Last Wednesday I spent a full day with an Australian jurisdiction discussing about Government 2.0. We started with a general session, which was very well attended, and then specific sessions for agency executives, HR professionals and communications officers. This gave me a unique opportunity to look at how different parts of government organizations look at the same issues, as well as to appreciate where priorities are set.
Like in other cases, people working in communications seem to be the most directly concerned. Like in other cases, their interest is a consequence of senior management’s request that something must be done to engage with people. They are definitely looking at the right issues while they develop a social media policy. However they expressed concerns about two aspects.
The first one was the balance between a whole-of-government communications strategy and an agency-by-agency approach. Clearly, while there are certain common principles that need to be applied across all agencies, it is arguable that social media allow to segment target audiences much better than with more traditional “broadcast” media, and this is probably best left to individual agencies to determine.
The other concern was indeed about the cultural shift required in communications to deal with narrowcasting and two-way communication. The job of a communication professional is to package messages in order to be effectively consumed by a target audience, but is less about listening to what people think, how they feel, and identify virtual or physical places where people are more inclined to have conversations about certain topics. Communication is more about talking than about listening.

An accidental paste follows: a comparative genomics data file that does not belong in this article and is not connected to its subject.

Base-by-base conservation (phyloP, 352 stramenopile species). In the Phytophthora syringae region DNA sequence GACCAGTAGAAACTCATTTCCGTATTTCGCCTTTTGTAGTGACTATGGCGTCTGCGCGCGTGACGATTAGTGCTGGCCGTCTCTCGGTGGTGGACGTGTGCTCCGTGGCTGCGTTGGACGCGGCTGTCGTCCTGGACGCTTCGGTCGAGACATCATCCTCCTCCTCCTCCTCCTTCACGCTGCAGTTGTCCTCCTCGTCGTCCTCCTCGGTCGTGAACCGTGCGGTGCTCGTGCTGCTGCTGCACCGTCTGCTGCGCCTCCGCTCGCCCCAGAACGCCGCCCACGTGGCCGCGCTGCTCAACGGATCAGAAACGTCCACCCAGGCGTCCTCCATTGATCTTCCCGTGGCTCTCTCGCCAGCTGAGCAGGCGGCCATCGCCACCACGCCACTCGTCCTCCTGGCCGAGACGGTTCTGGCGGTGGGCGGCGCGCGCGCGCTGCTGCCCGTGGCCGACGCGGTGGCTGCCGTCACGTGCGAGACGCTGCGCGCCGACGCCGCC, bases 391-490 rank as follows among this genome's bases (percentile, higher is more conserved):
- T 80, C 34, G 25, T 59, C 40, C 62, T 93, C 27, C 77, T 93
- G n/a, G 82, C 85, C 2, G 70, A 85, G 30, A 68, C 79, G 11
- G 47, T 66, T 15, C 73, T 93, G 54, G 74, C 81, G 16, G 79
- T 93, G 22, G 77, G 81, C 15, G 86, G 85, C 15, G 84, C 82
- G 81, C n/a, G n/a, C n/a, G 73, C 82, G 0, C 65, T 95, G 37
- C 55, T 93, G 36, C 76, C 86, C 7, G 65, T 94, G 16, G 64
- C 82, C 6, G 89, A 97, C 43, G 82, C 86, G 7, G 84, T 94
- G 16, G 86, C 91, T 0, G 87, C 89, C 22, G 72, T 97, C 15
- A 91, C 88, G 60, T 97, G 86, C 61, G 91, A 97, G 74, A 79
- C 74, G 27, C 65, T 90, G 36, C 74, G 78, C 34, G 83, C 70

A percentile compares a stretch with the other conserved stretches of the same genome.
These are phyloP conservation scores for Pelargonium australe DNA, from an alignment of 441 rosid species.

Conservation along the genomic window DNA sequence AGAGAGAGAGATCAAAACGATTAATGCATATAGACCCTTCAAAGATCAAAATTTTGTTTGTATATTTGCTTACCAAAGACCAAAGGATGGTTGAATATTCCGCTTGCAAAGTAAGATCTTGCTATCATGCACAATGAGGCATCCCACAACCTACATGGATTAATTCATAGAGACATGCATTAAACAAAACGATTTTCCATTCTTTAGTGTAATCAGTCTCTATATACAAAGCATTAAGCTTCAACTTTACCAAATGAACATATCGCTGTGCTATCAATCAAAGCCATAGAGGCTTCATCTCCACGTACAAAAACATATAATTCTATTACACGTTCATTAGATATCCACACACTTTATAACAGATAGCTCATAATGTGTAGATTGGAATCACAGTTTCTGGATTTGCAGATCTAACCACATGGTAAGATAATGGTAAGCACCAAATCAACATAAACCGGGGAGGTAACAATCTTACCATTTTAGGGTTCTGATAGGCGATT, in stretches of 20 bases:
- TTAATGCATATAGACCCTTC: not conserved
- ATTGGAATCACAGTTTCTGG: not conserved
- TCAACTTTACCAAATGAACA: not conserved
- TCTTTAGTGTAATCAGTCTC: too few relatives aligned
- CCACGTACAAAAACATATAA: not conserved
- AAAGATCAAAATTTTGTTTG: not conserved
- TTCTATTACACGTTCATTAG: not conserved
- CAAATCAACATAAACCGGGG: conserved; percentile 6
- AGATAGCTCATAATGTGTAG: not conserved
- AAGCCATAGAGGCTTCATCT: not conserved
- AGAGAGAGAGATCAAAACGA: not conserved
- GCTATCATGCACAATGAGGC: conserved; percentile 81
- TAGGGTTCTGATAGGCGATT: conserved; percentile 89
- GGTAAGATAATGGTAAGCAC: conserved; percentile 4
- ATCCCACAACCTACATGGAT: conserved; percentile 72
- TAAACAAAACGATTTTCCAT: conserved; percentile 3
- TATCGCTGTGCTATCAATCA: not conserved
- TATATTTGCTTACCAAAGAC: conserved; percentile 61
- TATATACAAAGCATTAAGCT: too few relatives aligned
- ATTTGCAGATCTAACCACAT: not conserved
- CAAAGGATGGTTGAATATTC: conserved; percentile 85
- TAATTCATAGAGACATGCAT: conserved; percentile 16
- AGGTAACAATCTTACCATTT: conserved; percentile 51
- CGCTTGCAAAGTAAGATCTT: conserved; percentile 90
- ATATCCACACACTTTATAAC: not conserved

The problem with social media is that those who should listen and understand where constituents are, are not the communication folks, but people in the business. Public safety or law enforcement officers, tax agents, teachers, social workers, and so forth. There are the ears of their agencies, they establish and manage daily contacts with constituents, know what are the relevant communities that citizens make reference to to share issues or look for help.
This implies that communication officers should not be in the driving seat of a social media strategy: they can follow what the rest of the business does and articulate the “official” agency voice on social media, if and when this is required.
As a consequence, their colleagues working on public sector management, or human source management, are those who need to step up and address the issue of how to allow employees to use social media in ways that are useful to contribute to the agency outcomes.
When I met the HR professionals though, they felt they were not supposed to lead the charge. I found that they are doing some quite interesting activity on transforming the workforce, and are certainly looking into social media as an important tool. But they also expect not to be in charge of their agency’s overall social media strategy.
It was interesting to observe, as we were touching upon the usual question of why should employee even care about social media, that most of the comments were about a vague necessity for engagement with the community. But what community are we talking about? Citizens are at the same time taxpayers, recipients of benefits, parents, workers, patients, voters. For each role they join different communities and exhibit different community behaviors. In some cases government employee can create value by joining those community, in other cases they are better off just knowing those communities exist but staying away from them, and in other cases there may be a good reason for them to create a community to respond to an emerging need.
It is quite clear that HR professionals and agency executives need to take more direct responsibility for social media policies and strategy, and make sure that whatever initiative is taken does obsessively link to the creation of value in the context of each specific agency mission. Communication officers can follow suit but definitely not lead.